Skin-to-skinâ€”After your baby is delivered, your doctor or midwife will place your baby directly on your chest. This is called skin-to-skin contact and is important to helping your baby adapt to life outside the womb. Skin-to-skin contact helps regulate your baby's temperature and glucose level. It also promotes bonding and breastfeeding.
Patient information on valuablesâ€”Please do not bring jewelry or valuables with you to the hospital. They can become lost during the transfer from the labor and delivery room to the room where you will stay after delivery. If surgery or another unexpected transfer is necessary, our staff will be focused on the health of the mother and baby. The hospital cannot assume responsibility for personal items and valuables in rooms.
Room accommodationsâ€”A majority of the rooms on the postpartum unit are semi-private and accommodate two patients. Private rooms are available on a first come, first served basis at an additional charge that is not covered by insurance carriers. Your request for one of these rooms can only be made at the time of your admission. Your preference will be honored if possible. However, your care and service will be identical regardless of your room accommodations.
What to bring with youâ€”After you have been assigned a specific room, please have a family member or friend bring the following items to the hospital for you:
- Personal hygiene articles
- Robe and slippers
- Nightgowns and undergarments (The hospital furnishes gowns, but many patients prefer to bring their own.)
- Nursing bras (if you plan to nurse)
- Clothing for the baby to wear home
- A bag of cosmetics, toothbrush, etc.
- Infant car seat for the day of discharge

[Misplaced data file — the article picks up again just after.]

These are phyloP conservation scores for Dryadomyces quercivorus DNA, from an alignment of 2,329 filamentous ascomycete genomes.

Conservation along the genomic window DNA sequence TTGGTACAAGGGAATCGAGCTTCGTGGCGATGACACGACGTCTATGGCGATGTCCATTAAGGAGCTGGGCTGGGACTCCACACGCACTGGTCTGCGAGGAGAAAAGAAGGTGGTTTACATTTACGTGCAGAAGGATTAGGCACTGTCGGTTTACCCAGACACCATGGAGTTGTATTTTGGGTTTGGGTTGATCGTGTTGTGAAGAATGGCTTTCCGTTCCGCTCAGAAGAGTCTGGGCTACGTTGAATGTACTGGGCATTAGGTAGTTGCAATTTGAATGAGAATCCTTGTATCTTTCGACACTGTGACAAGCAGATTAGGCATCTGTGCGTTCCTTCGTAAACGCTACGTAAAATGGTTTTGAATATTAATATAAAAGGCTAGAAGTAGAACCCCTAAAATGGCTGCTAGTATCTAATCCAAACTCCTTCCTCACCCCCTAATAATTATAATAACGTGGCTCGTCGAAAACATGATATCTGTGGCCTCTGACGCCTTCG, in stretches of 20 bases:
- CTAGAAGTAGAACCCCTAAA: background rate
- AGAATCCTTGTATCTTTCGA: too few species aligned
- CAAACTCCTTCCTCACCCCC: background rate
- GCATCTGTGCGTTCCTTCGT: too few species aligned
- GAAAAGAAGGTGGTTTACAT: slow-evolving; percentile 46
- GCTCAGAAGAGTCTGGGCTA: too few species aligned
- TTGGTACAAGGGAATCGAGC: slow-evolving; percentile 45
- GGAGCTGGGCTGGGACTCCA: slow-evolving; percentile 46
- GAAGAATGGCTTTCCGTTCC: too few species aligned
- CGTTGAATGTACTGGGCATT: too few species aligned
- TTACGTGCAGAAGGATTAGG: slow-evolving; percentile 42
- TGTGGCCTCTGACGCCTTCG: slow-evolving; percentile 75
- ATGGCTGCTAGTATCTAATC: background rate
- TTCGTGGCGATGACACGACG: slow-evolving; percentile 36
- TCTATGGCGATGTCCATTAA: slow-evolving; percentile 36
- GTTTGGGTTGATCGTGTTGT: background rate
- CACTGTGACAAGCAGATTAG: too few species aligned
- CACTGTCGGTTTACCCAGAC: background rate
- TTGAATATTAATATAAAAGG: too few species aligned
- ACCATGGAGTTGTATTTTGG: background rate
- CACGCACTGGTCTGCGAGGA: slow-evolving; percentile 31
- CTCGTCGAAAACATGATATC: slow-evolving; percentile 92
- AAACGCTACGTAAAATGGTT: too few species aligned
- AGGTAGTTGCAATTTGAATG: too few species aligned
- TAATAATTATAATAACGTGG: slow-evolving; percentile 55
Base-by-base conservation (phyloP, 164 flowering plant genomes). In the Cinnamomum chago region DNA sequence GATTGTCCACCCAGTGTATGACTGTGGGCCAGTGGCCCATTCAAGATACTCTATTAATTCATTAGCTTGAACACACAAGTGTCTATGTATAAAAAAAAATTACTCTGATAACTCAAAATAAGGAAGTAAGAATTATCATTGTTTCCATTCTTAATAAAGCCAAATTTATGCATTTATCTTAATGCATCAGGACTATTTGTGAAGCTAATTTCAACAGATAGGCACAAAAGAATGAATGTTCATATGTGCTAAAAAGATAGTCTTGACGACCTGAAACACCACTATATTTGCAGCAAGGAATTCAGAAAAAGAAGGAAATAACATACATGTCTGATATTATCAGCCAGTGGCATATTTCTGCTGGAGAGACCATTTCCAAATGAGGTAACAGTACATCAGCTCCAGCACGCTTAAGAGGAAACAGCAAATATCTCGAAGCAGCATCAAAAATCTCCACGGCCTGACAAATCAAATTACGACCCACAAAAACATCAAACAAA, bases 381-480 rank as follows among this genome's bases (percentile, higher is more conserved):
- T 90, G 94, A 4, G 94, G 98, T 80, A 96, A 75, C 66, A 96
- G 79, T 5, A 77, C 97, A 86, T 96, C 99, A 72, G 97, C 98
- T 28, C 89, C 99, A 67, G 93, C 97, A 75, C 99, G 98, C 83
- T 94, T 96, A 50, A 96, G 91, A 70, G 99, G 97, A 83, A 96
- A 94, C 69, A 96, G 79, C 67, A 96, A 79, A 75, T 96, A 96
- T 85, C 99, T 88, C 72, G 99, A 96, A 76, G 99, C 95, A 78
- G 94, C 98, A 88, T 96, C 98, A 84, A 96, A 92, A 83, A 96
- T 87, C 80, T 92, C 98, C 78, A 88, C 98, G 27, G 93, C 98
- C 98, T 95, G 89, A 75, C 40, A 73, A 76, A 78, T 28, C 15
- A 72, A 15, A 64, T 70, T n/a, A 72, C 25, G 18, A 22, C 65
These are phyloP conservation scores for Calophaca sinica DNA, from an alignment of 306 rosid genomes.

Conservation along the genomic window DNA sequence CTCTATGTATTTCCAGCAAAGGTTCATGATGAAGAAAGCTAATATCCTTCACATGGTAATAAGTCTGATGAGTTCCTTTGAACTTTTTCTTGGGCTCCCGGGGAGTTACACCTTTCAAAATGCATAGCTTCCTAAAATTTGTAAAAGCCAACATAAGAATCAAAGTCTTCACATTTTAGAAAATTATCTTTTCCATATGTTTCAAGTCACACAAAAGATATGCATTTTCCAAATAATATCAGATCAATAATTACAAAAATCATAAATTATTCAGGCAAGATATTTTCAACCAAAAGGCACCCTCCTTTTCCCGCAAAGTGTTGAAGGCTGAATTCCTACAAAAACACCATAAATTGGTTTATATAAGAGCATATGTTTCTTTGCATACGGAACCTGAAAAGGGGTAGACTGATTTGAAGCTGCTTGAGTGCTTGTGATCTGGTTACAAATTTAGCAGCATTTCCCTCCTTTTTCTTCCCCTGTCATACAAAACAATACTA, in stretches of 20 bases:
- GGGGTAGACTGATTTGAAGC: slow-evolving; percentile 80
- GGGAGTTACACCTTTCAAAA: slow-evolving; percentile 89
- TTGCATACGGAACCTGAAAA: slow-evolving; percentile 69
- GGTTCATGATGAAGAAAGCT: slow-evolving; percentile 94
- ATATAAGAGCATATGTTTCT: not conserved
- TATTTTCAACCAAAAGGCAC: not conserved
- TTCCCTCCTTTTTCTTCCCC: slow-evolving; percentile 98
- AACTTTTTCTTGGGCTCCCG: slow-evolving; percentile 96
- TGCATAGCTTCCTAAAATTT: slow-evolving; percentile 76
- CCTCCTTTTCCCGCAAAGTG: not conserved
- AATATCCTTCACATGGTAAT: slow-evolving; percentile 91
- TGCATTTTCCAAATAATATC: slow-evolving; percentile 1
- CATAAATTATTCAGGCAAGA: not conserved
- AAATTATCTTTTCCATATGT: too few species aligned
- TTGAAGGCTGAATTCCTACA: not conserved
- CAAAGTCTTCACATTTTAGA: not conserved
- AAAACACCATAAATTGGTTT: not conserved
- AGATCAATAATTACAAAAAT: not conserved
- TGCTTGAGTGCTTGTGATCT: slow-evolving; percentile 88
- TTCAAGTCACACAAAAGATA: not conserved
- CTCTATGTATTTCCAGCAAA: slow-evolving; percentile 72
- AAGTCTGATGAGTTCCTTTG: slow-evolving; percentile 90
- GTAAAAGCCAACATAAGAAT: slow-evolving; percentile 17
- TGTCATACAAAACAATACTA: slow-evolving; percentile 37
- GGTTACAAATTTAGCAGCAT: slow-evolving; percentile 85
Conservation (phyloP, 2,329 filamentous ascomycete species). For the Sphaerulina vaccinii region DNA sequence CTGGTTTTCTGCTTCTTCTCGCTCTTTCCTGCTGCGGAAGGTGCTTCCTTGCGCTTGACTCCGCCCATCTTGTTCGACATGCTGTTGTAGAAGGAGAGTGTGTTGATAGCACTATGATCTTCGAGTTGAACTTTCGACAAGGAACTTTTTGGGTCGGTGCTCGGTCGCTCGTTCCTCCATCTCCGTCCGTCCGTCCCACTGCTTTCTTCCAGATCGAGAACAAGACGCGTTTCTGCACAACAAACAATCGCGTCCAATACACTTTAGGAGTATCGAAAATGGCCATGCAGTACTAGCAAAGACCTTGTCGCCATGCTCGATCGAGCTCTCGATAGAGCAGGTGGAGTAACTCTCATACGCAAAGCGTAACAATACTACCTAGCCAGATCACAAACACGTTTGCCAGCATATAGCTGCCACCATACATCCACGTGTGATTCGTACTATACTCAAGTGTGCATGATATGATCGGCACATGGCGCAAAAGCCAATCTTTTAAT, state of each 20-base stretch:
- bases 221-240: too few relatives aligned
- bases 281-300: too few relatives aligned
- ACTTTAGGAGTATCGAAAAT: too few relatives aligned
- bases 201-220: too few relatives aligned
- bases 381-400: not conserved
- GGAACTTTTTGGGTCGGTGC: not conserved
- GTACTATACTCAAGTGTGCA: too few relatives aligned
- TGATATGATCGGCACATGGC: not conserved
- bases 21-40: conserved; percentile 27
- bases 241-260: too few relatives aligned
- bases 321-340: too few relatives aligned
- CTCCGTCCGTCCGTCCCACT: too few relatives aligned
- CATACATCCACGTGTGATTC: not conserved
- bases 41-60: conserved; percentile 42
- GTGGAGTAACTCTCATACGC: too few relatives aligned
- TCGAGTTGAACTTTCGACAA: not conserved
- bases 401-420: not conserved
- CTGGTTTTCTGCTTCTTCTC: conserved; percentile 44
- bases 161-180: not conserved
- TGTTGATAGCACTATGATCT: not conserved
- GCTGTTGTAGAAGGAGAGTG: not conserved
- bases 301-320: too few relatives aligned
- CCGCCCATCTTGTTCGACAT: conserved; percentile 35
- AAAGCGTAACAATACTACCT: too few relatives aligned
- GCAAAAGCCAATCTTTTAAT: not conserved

Telephone callsâ€”Due to patient confidentiality, no information about your condition will be provided by telephone while you are in labor. However, a telephone is made available to you or your coach to keep family members informed of how things are progressing. If you are bothered by unwanted telephone calls, just let our switchboard know about the problem.
Staten Island University Hospital is dedicated to providing exceptional care for mothers and newborns. Share your pictures and info with our !
For most mothers and infants, breastfeeding is the safest and healthiest choice. Choosing whether to breastfeed is one of the most important decisions you can make as an expectant parent.
Breastfeeding Mothers' Bill of Rightsâ€”New York State issued a to promote breastfeeding and support new mothers. This document will explain your rights as a breastfeeding mother. If you have any questions about breastfeeding and/or what your rights are, we're here to help
Medicaid prenatal care services program
Our medicaid prenatal care services program is designed for mothers and families who need financial help. We want to make sure that you and your baby have the best medical care available, even if you don't have insurance coverage.
If you think you may qualify for assistance, the Center for Women's Health will assist you in applying for Medicaid benefits. To start the application process, call our Medicaid eligibility financial screeners at (718) 226-6929. For additional information on prenatal care services, call (718) 226-8031.
Our programs include:
- Prenatal care
- Nutritional counseling
- Referral to WIC program
- Dental care
- Health education
- Birth preparation classes
- Laboratory services
To find out whether you qualify, call (718) 226-6929.
Our assistance program has no age requirement and you don't have to prove citizenship. Employed women are welcome. Financial difficulty shouldn't be a barrier to getting medical care for your baby. Let us help you get access to quality prenatal maternal care.